Denmark could become the first country to drop banknotes and coins, with the government proposing that most stores could become cashless as of next January, reported CNNMoney.
Essential services such as hospitals and post offices would still have to accept cash under the proposal, which is some way from becoming law.
Along with Sweden and Norway, Denmark is leading the international trend toward electronic money.
Business organizations point to benefits such as reduced handling and transport costs, beefed-up security, and a decline in attempts to steal cash.
A cashless society is “no longer an illusion but a vision that can be fulfilled within a reasonable time frame,” said Michael Busk-Jepsen, executive director of the Danish Bankers Association, to CNNMoney.
Currently, all Danish retailers must accept cash, but that hasn’t prevented large numbers of Danes from embracing digital options.
Close to 40 percent of the population uses Danske Bank’s Mobile Pay, which allows money transfers between people, as well as in-store and online purchases.
The cashless trend is similar across Scandinavia, noted CNNMoney. People in this region depend on cash for less than six percent of all payments made. By contrast, approximately 47 percent of payments in the United States are still made with cash, according to the Norwegian central bank.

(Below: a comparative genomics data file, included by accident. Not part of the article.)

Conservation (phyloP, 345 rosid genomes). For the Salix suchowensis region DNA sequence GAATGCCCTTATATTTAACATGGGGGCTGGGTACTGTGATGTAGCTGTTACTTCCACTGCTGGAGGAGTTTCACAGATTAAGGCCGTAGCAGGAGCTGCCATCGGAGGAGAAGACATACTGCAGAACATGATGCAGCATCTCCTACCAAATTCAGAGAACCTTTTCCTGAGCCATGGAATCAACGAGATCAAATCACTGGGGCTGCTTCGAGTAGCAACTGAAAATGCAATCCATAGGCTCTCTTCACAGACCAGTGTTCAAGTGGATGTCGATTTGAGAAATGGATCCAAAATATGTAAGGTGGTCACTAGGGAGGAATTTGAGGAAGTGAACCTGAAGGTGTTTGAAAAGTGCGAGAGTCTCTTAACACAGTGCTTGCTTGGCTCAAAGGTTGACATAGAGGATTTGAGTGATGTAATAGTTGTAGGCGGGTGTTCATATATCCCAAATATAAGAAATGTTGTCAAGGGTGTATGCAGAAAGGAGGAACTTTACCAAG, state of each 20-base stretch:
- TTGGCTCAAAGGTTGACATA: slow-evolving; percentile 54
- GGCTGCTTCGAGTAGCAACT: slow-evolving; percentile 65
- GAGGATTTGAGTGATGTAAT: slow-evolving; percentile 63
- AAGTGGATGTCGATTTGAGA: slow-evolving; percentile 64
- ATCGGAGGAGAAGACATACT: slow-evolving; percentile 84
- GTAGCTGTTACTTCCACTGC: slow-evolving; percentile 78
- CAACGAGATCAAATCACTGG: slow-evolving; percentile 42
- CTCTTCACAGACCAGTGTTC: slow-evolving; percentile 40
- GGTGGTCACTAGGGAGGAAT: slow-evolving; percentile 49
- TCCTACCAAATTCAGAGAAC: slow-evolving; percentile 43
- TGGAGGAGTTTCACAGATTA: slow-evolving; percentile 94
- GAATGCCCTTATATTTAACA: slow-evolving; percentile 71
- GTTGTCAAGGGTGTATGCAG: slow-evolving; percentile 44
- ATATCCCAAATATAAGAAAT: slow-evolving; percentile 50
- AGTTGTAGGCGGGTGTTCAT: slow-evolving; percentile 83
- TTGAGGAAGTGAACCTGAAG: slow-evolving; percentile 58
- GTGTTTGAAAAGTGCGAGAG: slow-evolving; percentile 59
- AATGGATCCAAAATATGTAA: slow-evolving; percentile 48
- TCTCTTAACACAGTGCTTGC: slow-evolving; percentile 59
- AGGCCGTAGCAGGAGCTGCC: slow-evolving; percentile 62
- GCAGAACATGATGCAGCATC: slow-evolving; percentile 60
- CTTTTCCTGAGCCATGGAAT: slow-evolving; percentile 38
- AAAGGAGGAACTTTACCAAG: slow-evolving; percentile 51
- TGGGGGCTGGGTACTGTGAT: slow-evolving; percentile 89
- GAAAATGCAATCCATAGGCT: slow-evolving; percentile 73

The trend toward digital payments is spreading elsewhere in Europe, reported CNNMoney. According to statistics from the European Central Bank, non-cash payments increased by six percent in 2013. For the first time last year, non-cash payments surpassed those made with banknotes and coins in the United Kingdom.
The United Nations, along with the Bill and Melinda Gates Foundation, would like societies to shelve cash in favor of more digital transacting. It wants to reduce costs and improve transparency, and is collaborating with governments and the private sector to encourage more use of electronic payments.
But a cashless society does not benefit everyone, noted CNNMoney. There are growing fraud and security risks associated with digital transacting, while senior citizens and marginalized groups have limited access to digital payment options.
Recent data from the European Central Bank show fraudulent use of bank cards is amassing billions in costs for affected consumers. Total card fraud in Europe reached €1.3 billion ($1.4 billion USD) in 2012, an increase of nearly 15 percent from the year before.
Image credit: Johannes Jansson/norden.org